Last Updated on May 6, 2015, by eNotes Editorial. Word Count: 770
Guido Guinizelli c. 1230-1276
Scholars credit Guinizelli with founding the school of poetry characterized by the dolce stil nuovo, or “sweet new style,” praised by Dante Alighieri in his Purgatorio. Although Dante places Guinizelli in circle seven of Purgatory with the lustful, Dante expresses his admiration for Guinizelli's poetry and acknowledges him as a mentor. Guinizelli's known output was small, with fewer than thirty works extant, but his love poetry had a substantial influence on many later poets, including Guido Cavalcanti. Guinizelli believed that only a noble heart (what he termed a gentle heart) could feel love, indicating that love itself was not ennobling. He was the first poet to attribute divinity to his lady; he asserted that in praising her as an angel, he praises God for creating her, elevating his own soul through receptive contemplation. Guinizelli wrote in an Italianized Tuscan vernacular, continuing and popularizing a trend against the use of traditional Latin. Dante described what he considered Guinizelli's essential message in his paraphrase of one of his poems: “Love and the gentle heart are one and the same thing.”
Guinizelli was born in about 1240 to Guinizello da Magnano and Guglielmina di Ugolino Chisleri, but little other information exists on his early life. He is known to have served as a judge in Bologna in 1266, although he may have started his career somewhat earlier. Politically he championed the Ghibelline party. When they were defeated in 1274 by the Guelph party, Guinizelli was forced to abandon his career and go into exile at Monselice. He died there in 1276, leaving a widow, Beatrice della Fratta, and a son, Guiduccio.
Guinizelli's body of work is slight and his poems cannot be precisely dated. Since his poems are not titled, critics refer to them by their first line for ease of study. Five canzoni and fifteen sonnets are of unchallenged authenticity; two additional unchallenged canzoni exist only in fragments. Three other canzoni have been rejected by modern editors, and a fourth is dubious. Additionally, two sonnets are part of a poetic exchange with contemporaries. Guinizelli's earliest poetry was heavily influenced by Guittone d'Arezzo, and in one of his sonnets he calls him his father and asks for him to correct the problems of an accompanying canzone. His break from the tradition Guittone represented is best exemplified in his masterpiece, “Al cor gentil rempaira sempre amore” (“Love seeks its dwelling always in the gentle heart”). This canzone has been called an eloquent manifesto of the new school of poetry and has been translated more often than any of his other works. In a similar vein to “Al cor gentil” are the sonnets “Vedut'ho la lucente stella diana” (“I have seen the shining morning star”), “Io voglio del var la mia donna laudare” (“My Lady I most truly wish to praise”), and “Lo vostro bel saluto” (“The handsome greeting and gentle look”), in which the poet compares the wonders of nature and heaven to his lady, rather than using the accepted comparison of the beloved to the wonders. Besides his more well-known love poetry, Guinizelli also wrote complaints concerning love, poems with a moral message, and one invective.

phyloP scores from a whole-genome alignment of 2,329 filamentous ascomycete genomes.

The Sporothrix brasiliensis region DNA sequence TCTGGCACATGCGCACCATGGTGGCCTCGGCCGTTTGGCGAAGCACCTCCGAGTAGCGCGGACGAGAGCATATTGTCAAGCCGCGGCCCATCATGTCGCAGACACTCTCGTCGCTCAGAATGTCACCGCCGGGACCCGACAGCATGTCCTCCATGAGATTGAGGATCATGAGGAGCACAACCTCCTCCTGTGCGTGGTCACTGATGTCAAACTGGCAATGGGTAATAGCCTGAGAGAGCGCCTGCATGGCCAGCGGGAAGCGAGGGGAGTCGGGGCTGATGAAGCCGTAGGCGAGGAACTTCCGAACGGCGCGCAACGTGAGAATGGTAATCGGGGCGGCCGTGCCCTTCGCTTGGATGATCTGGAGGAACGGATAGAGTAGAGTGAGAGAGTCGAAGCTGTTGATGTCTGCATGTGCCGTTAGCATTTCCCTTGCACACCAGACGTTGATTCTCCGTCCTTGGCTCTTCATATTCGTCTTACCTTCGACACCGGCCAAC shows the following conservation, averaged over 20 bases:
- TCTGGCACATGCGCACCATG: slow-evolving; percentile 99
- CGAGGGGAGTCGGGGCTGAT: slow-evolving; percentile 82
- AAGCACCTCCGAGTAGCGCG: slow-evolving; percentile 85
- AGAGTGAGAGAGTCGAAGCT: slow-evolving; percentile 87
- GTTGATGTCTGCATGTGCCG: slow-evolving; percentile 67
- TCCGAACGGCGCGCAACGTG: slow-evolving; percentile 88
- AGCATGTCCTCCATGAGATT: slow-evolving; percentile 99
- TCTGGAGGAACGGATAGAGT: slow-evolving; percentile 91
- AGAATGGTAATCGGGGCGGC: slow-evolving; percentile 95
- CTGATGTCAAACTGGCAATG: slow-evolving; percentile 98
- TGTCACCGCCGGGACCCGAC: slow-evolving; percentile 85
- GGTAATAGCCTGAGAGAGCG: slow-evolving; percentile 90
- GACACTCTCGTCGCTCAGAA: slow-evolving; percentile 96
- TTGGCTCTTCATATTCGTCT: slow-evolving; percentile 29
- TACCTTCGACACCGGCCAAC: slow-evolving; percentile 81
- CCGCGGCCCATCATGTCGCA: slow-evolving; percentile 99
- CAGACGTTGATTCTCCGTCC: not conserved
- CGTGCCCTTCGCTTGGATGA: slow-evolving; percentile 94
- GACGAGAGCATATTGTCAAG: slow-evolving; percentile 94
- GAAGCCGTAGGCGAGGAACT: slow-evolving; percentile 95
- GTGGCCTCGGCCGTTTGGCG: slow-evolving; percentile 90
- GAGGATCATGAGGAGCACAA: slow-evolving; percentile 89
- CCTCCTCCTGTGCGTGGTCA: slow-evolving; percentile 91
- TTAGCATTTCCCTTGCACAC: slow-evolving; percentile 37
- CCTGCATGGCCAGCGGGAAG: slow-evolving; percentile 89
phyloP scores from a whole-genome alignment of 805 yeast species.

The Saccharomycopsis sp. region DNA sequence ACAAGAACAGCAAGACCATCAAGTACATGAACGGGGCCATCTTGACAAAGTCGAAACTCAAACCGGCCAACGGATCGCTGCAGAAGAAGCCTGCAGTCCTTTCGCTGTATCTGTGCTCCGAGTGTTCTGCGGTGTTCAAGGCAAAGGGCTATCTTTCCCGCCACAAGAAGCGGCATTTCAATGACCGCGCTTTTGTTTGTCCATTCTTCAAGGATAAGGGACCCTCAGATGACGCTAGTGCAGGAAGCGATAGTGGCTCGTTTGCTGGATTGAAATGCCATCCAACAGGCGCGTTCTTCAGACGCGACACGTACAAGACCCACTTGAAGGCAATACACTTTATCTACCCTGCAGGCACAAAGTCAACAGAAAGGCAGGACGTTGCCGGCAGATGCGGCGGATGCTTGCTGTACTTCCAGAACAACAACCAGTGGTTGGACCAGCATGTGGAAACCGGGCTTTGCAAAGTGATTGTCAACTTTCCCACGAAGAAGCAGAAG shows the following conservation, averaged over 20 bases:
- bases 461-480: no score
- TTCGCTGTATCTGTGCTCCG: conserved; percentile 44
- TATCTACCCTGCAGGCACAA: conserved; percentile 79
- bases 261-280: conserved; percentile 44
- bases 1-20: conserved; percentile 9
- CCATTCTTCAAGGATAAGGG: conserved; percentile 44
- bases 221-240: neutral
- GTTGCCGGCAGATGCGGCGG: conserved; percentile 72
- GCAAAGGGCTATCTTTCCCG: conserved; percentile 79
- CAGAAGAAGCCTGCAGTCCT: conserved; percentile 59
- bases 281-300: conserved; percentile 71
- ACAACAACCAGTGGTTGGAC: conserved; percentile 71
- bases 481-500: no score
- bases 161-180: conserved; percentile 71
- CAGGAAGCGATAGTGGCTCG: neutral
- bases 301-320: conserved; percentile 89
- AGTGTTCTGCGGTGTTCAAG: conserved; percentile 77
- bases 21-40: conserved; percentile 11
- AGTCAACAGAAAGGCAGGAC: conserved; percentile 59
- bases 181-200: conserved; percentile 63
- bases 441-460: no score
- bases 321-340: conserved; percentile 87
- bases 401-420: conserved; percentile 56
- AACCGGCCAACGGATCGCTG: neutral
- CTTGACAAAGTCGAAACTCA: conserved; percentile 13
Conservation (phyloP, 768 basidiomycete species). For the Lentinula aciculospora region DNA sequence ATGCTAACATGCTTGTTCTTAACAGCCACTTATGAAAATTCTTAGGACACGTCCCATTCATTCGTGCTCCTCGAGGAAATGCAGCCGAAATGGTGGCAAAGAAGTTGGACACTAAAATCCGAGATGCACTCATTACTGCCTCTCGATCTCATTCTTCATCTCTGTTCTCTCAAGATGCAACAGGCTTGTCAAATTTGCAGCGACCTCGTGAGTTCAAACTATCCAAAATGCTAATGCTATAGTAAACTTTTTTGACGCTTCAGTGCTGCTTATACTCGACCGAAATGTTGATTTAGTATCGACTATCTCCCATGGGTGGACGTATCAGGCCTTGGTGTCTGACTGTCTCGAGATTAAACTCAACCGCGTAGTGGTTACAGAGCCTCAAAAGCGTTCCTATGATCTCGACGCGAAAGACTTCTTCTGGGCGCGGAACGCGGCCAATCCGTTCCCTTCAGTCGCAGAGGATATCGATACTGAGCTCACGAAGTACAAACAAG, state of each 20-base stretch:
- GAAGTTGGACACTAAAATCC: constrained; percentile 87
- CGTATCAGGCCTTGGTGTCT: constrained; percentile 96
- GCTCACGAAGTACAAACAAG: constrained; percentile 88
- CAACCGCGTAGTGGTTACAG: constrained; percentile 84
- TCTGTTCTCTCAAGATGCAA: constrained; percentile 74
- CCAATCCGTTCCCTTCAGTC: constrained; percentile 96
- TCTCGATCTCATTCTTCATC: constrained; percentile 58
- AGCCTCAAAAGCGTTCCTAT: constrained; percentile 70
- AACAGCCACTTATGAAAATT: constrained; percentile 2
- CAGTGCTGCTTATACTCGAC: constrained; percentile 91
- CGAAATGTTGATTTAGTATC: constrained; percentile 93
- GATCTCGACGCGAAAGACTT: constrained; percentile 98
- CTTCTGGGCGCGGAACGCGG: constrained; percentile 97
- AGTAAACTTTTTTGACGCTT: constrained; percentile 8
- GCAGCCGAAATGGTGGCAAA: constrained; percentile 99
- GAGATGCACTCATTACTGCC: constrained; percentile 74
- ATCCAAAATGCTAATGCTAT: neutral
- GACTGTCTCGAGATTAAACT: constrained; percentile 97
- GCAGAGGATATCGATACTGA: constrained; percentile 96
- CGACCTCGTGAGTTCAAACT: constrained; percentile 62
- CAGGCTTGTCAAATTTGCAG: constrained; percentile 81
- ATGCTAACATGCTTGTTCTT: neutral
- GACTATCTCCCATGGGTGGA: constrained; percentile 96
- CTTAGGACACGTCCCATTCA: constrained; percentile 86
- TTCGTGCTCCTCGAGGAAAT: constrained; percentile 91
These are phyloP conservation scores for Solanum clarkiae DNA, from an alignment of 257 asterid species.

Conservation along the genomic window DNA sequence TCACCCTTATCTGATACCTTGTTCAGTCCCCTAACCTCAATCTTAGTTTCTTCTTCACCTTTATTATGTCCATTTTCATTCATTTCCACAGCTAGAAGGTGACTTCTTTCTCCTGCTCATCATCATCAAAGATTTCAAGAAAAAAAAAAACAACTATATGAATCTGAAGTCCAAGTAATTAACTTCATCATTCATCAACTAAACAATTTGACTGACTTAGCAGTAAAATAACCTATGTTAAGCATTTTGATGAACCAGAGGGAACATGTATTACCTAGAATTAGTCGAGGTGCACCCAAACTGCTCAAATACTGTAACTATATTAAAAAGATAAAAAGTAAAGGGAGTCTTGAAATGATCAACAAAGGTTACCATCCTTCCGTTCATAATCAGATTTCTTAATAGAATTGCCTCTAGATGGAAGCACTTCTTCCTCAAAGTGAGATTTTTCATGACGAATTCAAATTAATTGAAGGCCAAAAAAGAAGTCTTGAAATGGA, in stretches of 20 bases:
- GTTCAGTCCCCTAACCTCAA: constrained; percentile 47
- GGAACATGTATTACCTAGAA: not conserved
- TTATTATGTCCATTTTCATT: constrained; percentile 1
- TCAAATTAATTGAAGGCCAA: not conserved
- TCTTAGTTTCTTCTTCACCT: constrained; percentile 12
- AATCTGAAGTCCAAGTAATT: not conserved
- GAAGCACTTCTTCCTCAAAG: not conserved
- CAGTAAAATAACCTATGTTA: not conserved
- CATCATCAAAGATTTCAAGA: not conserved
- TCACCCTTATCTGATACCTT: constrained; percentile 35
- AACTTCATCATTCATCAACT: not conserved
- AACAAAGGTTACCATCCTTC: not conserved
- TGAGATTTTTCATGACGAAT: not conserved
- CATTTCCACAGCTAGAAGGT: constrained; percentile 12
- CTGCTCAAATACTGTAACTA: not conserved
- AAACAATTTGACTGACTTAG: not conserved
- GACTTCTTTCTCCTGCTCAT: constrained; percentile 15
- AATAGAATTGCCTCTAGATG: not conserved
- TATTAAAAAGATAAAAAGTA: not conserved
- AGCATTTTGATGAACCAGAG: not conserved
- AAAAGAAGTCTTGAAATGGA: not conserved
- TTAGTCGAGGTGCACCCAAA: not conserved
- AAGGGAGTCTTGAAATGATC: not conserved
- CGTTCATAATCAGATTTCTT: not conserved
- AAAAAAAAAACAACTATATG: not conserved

Critics unanimously prefer Guinizelli's later poems to his earlier work, which is deemed imitative. Some commentators argue that Guinizelli did not truly originate a new style of poetry but only hinted at it, or, if he did create it, that he was not aware enough of his accomplishment to make full use of it. His defenders counter that whether or not Guinizelli completely recognized his accomplishments has no bearing on their worth, and that even though Dante fully attained what Guinizelli started, Guinizelli was nevertheless an originator. Paolo Cherchi credits Guinizelli with “an occasional and casual introduction of some new themes, a lightening of style, and a set of new images that were later programmatically absorbed and developed by the dolce stil nuovo whose poets had a much stronger awareness of their distance from the old school.” In response to negative assessments of the intellectual nature of Guinizelli's poetry, his defenders hold that intellectualism is not a fault but rather one of his defining characteristics. Douglas Radcliff-Umstead writes that for Guinizelli, “the problem of love had to be understood intellectually. Amore and scienzia became nearly synonymous terms in as much as poetry served as an instrument of philosophical meditation and reasoned analysis of the religious virtue of the beloved lady.” Robert Edwards writes that Guinizelli's greatest strength as a poet may be “his abilities with abstraction and imagery and his skill in bringing the two into a creative tension.”
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